• Through all its hiccups if there’s one thing that glues the film’s bits together, it’s Ayushmann Khurrana’s uninhibited, confident performance as Karam aka Pooja. He brings grace and dignity to the kind of role that has been reduced to a drag cliché on so many of television’s reality and comedy shows. He makes the film work even when the script fails it repeatedly.

    Go in with modest expectations and you may not be disappointed.

  • The film is all about its characters, frankly, and the hoops they’re made to jump. In them you’ll likely find traces and memories of your own youth. I’m going with three-and-a-half out of five for Chhichhore; it’s good, harmless fun. I had a big smile plastered on my face throughout, and I think you will too.

  • The impressively staged but ultimately exhausting action sequences take up the bulk of screen time, but they can’t salvage this soulless film that has all the depth and emotional wallop of a video game.

  • Super 30 comes with an important message but the overwrought treatment weighs it down ultimately.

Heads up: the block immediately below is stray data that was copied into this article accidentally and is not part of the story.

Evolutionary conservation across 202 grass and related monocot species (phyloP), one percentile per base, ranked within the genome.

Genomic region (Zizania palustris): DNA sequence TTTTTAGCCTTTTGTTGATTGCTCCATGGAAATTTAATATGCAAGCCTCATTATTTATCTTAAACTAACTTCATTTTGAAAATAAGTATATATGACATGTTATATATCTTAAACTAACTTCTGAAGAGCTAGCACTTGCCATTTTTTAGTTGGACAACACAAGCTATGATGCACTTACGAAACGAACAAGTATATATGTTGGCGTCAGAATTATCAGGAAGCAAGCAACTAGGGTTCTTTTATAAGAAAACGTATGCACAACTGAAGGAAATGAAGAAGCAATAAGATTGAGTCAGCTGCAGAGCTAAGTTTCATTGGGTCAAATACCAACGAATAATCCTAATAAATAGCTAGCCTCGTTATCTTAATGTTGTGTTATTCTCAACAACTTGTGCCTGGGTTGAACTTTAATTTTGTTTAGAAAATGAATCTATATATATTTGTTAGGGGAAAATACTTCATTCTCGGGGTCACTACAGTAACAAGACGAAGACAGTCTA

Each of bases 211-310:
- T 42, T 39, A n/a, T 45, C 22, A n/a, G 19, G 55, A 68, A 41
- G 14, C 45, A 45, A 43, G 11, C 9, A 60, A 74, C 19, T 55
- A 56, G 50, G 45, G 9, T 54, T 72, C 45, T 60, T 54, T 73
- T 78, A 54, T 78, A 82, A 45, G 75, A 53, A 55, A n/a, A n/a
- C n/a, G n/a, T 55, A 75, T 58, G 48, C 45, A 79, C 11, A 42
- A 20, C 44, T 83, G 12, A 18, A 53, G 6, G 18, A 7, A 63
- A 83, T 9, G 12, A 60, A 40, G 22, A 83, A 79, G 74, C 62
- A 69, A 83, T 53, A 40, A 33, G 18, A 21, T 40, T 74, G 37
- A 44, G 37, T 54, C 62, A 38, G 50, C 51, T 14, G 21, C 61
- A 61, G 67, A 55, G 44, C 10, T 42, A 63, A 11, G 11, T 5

• Game Over has some genuinely suspenseful moments, one terrific jump scare, but also a ridiculous sentimental track that sticks out like a sore thumb in a brisk thriller. The makers have some interesting things to say about violence towards women and the residue it can leave. There’s a lot going on, but barring its leading lady’s impressive performance, it’s simply hit and miss.

  • In the end Bharat is exhausting and pointless. It exists only to add to the legend of Salman Khan as the selfless provider, the man who has a heart as big as his biceps. In Bharat, Salman Khan plays Bhai.

  • Ultimately, watching De De Pyaar De is a frustrating experience because while there are things to admire, including the unconventional ending, there is no escape from the lazy stereotypes, the simplistic moralizing, and the episodic, sitcom-style screenplay. Yes I laughed, and it made me think. Some bits crackle too, but the film needed more of that.

  • And when it’s time to bid farewell to old friends, you’ll be fighting back tears. What more do you want from a film? Watch it on the largest screen you can find.

  • Just shy of three hours Kalank is ultimately tiring and heartbreaking even. You can see the talent on screen. If only there was a sharper script to harness it.

  • The writing doesn’t pack the emotional urgency of The Lunchbox, and the characters aren’t as compelling. There is a delicate quality to the central relationship but it never takes flight. Batra keeps the story on slow-burn; how you wish he’d stirred things up from time to time.

    In the end Photograph feels oddly out of focus.

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